CLEARWATER — Vice Mayor Doreen Caudell resigned in the middle of Thursday's City Council meeting, saying her general contracting business needs her full attention.
Then she thanked her colleagues and walked out of chambers.
"Me and my husband and our amazing family have made a decision that we have been discussing for some time," Caudell read from a written statement. "After 18 years of owning and operating our commercial general contracting company D-Mar, it has been with great success and seeing much growth and expansion that we decided it needs my 100 percent, full-time attention."
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After she left, City Attorney Pam Akin noted that she did not hear Caudell say the words "I hereby resign." That resignation would not be official until she submitted it in writing, the attorney said. Caudell said she'll submit such a letter this month.
Akin instructed the remaining four Council members they had 60 days to appoint someone to complete Caudell's term, which ends in March 2020, otherwise the city must hold a special election.
"Needless to say we are all shocked by that announcement," Mayor George Cretekos said.
City Manager Bill Horne later said he had no idea the resignation was coming.
Caudell did not respond to requests for comment Thursday evening.
Her apparent resignation comes two days after she apologized to Council member Hoyt Hamilton for an Election Day letter to the editor in the Tampa Bay Times where she expressed support for the strong mayor referendum and questioned her colleagues' passion.
"I expected my fellow council members to share this passion for learning our strengths and weaknesses, but unfortunately they don't," Caudell wrote.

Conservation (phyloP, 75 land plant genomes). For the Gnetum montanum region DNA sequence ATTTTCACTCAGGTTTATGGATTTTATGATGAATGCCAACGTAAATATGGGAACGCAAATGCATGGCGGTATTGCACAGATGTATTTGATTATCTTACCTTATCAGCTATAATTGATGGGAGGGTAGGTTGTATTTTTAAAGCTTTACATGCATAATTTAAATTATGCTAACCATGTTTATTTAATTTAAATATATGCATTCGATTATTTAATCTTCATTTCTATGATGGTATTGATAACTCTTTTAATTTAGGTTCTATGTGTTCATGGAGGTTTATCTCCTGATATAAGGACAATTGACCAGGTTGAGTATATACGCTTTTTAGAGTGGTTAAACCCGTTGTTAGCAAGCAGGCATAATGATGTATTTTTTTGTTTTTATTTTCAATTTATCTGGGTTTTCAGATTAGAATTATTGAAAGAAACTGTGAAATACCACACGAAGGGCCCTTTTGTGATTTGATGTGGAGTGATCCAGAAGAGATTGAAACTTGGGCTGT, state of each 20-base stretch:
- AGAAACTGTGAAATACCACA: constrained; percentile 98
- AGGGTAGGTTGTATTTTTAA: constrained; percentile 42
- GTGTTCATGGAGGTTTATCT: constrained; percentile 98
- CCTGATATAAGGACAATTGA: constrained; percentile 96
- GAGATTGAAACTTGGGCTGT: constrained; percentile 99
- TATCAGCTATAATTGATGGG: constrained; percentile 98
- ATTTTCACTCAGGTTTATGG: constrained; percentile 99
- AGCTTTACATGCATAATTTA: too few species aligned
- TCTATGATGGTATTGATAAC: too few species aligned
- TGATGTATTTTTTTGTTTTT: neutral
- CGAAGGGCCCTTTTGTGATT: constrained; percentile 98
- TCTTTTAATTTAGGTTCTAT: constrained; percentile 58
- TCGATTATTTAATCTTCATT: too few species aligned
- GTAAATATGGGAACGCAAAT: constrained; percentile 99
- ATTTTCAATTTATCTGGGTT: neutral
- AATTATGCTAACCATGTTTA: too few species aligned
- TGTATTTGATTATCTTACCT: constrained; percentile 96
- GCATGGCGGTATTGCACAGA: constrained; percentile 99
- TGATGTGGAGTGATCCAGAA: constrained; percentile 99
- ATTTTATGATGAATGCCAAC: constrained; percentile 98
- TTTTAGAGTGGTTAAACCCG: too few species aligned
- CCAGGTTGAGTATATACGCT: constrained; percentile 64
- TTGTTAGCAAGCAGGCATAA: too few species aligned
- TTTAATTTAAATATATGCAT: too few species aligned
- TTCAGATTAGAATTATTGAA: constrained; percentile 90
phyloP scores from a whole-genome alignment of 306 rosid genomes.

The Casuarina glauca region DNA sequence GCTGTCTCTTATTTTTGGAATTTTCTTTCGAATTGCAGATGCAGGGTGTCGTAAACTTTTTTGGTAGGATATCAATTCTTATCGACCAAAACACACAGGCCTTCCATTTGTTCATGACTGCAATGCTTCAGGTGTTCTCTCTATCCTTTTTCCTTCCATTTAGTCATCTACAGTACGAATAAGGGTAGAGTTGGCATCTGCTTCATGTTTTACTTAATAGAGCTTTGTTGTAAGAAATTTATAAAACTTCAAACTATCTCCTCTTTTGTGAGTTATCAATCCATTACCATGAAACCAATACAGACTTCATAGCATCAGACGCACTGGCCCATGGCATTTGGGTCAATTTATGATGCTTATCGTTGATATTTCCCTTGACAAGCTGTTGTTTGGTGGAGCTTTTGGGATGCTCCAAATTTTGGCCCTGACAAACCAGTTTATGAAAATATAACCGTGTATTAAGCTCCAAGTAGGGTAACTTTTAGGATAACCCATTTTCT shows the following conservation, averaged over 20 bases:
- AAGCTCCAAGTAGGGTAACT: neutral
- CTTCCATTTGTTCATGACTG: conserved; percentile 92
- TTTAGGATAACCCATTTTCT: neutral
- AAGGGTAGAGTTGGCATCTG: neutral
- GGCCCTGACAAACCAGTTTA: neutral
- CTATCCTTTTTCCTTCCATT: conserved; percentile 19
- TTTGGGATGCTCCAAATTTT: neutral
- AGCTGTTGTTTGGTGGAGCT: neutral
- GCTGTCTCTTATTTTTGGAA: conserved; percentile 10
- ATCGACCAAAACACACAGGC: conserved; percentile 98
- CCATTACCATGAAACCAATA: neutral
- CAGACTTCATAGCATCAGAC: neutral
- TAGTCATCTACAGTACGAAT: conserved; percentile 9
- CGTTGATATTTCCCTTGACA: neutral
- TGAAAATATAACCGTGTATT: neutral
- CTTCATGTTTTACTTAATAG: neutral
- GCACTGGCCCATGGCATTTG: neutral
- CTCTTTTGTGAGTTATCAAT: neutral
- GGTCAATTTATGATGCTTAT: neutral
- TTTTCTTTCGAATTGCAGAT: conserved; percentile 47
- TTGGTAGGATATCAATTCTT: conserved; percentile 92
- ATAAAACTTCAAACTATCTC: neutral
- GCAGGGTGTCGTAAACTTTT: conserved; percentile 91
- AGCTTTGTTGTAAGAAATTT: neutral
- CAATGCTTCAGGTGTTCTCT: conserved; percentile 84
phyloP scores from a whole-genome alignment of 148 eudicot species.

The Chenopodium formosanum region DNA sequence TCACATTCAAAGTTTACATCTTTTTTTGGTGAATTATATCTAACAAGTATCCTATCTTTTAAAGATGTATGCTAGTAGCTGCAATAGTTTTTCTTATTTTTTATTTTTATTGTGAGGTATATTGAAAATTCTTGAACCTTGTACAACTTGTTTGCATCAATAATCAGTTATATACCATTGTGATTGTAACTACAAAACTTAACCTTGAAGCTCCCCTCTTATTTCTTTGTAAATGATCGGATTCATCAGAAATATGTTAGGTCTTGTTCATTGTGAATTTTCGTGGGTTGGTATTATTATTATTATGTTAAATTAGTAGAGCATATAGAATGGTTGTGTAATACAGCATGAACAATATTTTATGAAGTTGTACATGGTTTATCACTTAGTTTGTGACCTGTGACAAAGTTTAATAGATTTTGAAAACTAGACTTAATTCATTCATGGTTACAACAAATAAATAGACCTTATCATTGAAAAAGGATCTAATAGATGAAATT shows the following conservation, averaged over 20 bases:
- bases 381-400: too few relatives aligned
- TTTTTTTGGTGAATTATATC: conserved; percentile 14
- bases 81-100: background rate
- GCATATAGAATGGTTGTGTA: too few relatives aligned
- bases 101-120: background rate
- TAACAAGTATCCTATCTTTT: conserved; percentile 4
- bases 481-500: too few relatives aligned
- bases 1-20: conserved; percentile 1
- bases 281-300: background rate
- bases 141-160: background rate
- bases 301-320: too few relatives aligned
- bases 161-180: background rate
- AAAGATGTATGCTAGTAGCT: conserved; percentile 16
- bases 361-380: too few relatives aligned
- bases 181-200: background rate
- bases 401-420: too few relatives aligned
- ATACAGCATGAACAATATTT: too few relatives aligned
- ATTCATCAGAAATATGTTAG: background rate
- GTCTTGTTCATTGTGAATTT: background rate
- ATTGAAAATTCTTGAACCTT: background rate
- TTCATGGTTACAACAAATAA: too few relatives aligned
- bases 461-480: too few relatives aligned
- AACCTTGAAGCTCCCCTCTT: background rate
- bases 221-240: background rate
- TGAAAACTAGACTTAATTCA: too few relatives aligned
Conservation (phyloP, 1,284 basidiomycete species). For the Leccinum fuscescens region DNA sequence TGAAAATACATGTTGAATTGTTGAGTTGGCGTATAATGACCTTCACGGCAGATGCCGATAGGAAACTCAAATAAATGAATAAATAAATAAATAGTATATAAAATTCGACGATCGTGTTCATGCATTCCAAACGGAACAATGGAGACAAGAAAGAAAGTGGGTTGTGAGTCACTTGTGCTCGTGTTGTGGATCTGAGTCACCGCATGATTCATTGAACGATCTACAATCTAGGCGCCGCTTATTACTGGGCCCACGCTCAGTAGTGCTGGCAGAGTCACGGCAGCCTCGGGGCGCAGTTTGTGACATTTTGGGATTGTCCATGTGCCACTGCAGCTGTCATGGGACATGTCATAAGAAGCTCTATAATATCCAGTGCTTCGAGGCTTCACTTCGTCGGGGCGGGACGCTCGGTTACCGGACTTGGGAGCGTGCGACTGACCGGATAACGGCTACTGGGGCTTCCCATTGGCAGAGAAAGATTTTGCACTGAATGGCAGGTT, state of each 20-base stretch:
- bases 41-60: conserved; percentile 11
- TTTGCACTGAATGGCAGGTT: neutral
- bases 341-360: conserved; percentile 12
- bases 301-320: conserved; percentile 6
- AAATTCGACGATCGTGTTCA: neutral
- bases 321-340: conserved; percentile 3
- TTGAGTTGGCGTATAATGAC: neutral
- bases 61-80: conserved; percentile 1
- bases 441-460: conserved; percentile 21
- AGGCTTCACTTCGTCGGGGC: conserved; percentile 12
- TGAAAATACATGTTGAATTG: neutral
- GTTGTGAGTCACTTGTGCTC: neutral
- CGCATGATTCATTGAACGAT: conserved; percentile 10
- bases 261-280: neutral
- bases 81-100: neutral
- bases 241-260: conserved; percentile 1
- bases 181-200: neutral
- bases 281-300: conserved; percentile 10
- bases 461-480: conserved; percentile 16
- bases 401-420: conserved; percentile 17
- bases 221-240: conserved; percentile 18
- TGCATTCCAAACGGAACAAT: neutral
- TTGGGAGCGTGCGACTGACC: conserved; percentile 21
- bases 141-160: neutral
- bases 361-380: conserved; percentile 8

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Hamilton confronted Caudell at Tuesday's work session, stating the letter questioned his commitment and passion for the city. In response, Caudell falsely suggested the Times had misquoted the comment in the letter to the editor she submitted.
The Times, in fact, did not misquote Caudell and published the statement verbatim as she submitted it.
Caudell was a vocal proponent of the strong mayor referendum, which failed on Nov. 6. About 59 percent voted against the change, which would have eliminated the city manager position, a professional appointed by elected officials to implement policy of the five-member council. Daily management power would have been given to the elected mayor, who would not have been a voting member of the council.
The initiative to change the form of government Clearwater has had for nearly 100 years was brought up in April by a group of downtown business advocates associated with the Clearwater Downtown Partnership.
Caudell was first elected to the Council in 2012 and was serving her second term. In June 2017 she announced she would run as a Republican for Pinellas County Commission District 2 against Democrat Pat Gerard in the Nov. 6 election. But Caudell announced in May she was dropping out of the County Commission race "to dedicate my full time and attention to continuing to passionately represent Clearwater and its citizens."
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However in her comments before walking out Thursday, Caudell said she dropped out of the County Commission race for the same reason she is leaving the Council — to focus on her business.
The Council on Thursday expressed a sense of urgency in appointing a replacement within 60 days who can finish Caudell's term but who will also commit to not run for the seat in March 2020. The Council will also have to appoint a replacement to fill Caudell's seat on Forward Pinellas, the county's land use and transportation planning agency.
Caudell also serves on the Tampa Bay Transportation Management Area Leadership Group and a Tampa Bay Area Regional Transit Authority committee.
"It was wonderful working with all of you," Caudell said Thursday. "I've given 110 percent during the 12 years I've served this community."